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After a record-breaking month of surging COVID-19 cases, hospitalizations and deaths in Arkansas and across the U.S., the pandemic shows no sign of slowing down — and it is taking Arkansas lives and livelihoods with it.

The Arkansas Department of Health reported 53 new deaths from confirmed and probable cases of COVID-19 Monday, the most the state has seen in a single day since the pandemic began. The additional deaths bring the total death toll in Arkansas to 2,713, up 211 in a week.

In light of the spiking death toll, Gov. Asa Hutchinson announced Monday that he will begin hosting community meetings across Arkansas to discuss the state of the pandemic in Arkansas. He will be at the Jones Center in Springdale Wednesday at 10 a.m.

The record deaths come the same day that the Arkansas Hospitality Association released new economic impact data indicating that the majority of restaurants in the state are continuing to suffer economically during the pandemic. Of restaurant operators in the state, 84% said their sales volume in October was down from the same month in 2019, by an average of 28%, according to the report. The national average was a 29% decrease.

Sixty-four percent of the operators said they expect sales to decrease from current levels during the next three months, while only 7% said they expect to see sales growth, according to the report. Seventy-four percent said their labor costs are higher than before the pandemic, and 85% said their restaurant’s profit margin is lower. Nationally, 86% of operators reported a lower profit margin.

Amid slow and contentious negotiations in the U.S. Congress over a second COVID-19 relief bill – the first major package was passed nearly nine months ago, on March 27 – restaurant owners expressed concern that their establishments would not stay in business without more federal aid. Thirty-six percent of state operators said it is unlikely that their restaurants will be in business in six months if the federal government does not pass and administer further relief packages. This aligns closely with the national average of 36%.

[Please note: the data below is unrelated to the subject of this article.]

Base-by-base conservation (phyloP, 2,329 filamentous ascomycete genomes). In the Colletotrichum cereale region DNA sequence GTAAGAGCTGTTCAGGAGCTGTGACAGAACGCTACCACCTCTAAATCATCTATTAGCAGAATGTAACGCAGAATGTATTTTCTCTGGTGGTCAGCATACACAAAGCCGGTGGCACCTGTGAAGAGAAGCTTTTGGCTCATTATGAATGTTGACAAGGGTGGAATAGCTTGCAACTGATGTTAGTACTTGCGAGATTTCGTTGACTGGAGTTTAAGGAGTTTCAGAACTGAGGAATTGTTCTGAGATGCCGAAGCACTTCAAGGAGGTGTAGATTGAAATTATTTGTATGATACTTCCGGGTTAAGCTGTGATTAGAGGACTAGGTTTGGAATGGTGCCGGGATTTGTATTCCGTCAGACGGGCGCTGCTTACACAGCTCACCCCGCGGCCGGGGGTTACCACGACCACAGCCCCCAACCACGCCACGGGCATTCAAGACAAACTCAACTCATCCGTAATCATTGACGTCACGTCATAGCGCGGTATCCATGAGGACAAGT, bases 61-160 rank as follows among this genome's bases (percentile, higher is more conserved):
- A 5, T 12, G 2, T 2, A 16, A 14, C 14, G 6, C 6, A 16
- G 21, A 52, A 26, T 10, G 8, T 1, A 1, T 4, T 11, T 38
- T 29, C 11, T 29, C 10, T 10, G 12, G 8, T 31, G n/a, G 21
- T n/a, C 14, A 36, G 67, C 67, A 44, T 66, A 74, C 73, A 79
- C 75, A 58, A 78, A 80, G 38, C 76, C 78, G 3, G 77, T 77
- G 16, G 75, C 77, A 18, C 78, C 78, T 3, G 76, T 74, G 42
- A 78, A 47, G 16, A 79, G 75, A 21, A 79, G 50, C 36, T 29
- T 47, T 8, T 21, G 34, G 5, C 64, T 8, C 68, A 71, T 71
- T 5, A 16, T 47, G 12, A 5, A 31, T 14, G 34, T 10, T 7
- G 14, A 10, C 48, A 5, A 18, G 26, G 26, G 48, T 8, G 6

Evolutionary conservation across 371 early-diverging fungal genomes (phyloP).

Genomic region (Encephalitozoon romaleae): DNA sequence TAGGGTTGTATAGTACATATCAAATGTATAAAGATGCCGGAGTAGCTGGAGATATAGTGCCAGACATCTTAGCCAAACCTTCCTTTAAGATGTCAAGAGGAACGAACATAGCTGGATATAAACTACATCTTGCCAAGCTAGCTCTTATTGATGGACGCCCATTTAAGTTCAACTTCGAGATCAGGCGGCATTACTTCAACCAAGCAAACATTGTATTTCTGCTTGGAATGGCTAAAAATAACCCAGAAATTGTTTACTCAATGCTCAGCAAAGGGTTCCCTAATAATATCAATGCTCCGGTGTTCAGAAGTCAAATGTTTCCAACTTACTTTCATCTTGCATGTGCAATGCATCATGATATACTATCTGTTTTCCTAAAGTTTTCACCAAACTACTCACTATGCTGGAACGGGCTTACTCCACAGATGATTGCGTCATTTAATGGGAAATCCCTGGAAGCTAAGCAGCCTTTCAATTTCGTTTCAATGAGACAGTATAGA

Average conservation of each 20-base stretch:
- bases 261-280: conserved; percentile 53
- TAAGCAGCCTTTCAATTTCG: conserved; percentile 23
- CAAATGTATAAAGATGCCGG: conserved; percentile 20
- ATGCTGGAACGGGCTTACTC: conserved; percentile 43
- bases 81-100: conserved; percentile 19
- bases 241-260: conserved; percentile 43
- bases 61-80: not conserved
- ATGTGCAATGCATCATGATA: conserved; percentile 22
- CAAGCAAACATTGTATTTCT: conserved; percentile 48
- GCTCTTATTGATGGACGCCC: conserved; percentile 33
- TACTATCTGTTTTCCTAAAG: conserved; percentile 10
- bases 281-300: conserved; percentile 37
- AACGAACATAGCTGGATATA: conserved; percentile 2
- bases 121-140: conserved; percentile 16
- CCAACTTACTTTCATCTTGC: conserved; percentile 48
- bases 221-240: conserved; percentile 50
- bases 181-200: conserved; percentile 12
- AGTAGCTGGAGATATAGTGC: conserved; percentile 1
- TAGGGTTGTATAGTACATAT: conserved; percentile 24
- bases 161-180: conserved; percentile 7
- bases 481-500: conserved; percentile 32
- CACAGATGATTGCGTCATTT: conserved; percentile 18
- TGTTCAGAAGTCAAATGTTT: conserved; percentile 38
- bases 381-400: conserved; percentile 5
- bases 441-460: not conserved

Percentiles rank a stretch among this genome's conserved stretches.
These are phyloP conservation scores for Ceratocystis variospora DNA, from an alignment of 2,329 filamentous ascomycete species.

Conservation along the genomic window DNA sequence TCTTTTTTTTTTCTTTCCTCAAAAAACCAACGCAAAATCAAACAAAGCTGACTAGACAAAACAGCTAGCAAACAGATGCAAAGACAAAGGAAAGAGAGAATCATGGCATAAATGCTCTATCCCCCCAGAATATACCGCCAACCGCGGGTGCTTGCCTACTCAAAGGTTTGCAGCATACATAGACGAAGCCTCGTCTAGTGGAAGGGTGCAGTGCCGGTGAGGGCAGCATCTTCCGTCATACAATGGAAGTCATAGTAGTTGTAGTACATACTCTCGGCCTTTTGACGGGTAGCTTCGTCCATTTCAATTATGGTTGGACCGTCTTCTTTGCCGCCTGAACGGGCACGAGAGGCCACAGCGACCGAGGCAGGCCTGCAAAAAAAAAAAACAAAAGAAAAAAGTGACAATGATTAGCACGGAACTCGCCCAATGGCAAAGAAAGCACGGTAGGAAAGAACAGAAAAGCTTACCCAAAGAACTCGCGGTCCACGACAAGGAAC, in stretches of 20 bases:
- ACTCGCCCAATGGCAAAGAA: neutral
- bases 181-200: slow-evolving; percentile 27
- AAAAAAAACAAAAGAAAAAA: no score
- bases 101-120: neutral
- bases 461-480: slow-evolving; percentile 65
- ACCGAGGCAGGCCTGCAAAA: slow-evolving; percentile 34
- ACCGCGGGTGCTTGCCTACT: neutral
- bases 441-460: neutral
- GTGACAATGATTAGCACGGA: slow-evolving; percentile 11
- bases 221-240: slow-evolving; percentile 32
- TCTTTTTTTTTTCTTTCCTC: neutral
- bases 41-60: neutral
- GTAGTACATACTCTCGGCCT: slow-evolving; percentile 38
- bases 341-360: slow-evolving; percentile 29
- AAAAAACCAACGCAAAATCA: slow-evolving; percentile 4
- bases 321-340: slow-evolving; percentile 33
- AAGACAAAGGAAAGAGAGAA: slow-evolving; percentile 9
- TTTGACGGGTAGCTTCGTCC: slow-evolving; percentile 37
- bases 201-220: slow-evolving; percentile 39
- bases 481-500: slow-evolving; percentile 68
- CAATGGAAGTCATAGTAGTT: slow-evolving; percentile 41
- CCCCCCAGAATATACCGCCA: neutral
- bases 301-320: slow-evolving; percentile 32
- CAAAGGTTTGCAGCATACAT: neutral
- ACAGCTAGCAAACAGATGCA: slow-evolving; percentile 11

As Arkansas restaurateurs wait to discover their fate, the pandemic continues to ravage the public and strain hospital capacity locally and across the state. Active cases in Northwest Arkansas have been spiking for months, and despite a few recent dips, both Washington and Benton Counties are both on an overall upward trend.

Washington County reported 1,463 total active cases (confirmed and probable), and 16,870 total cumulative cases Monday. Benton County reported 1,195 total active cases and 13,279 total cumulative cases.x

Total active cases decreased by 12 in a day but increased by 247 in a week in Washington County. In Benton County, active cases fell by 96 in a day but rose by 178 in a week. Total cumulative cases in the two counties increased by 1,322 and 1,188, respectively, in a week.

Statewide, total cumulative cases (confirmed and probable) increased by 14,683 between Nov. 30 and Dec. 7, for a total of 172,042, according to the ADH. Cases rose by 1,118 between Sunday and Monday.

Total active cases fell to 18,057, a decrease of 693 in a day but a net increase of 1,917 in a week, according to the ADH. Hospitalizations fell slightly to 1,053, down by 23 in a day but only 10 in a week. Statewide, 182 patients were on ventilators Monday, an increase of three in a day but a net decrease of 19 in a week

In total, 151,248 confirmed and probable Arkansas cases were considered inactive by Monday, an increase of 1,758 from Sunday and 12,522 from Nov. 30.

The number of active cases on the UA campus rose to by four Monday from 58 Friday, for a total of 62 active campus cases, according to the UA COVID-19 Dashboard.

Of those, 55 were students and seven were staff members. The dashboard lists 17 new cases identified in the reporting period of Friday-Sunday. The data sheet linked to the dashboard lists 15 new cases in that period. It is unclear which number is correct. Of the new cases, at least nine were identified through on-campus testing, and at least six were self-reported.

Of the 19,854 tests performed on campus since Aug. 10, 99 have been positive, for a cumulative positivity rate of 5%.

Sarah Komar is the news editor for The Arkansas Traveler, where she previously worked as a staff reporter in 2019 and early 2020.

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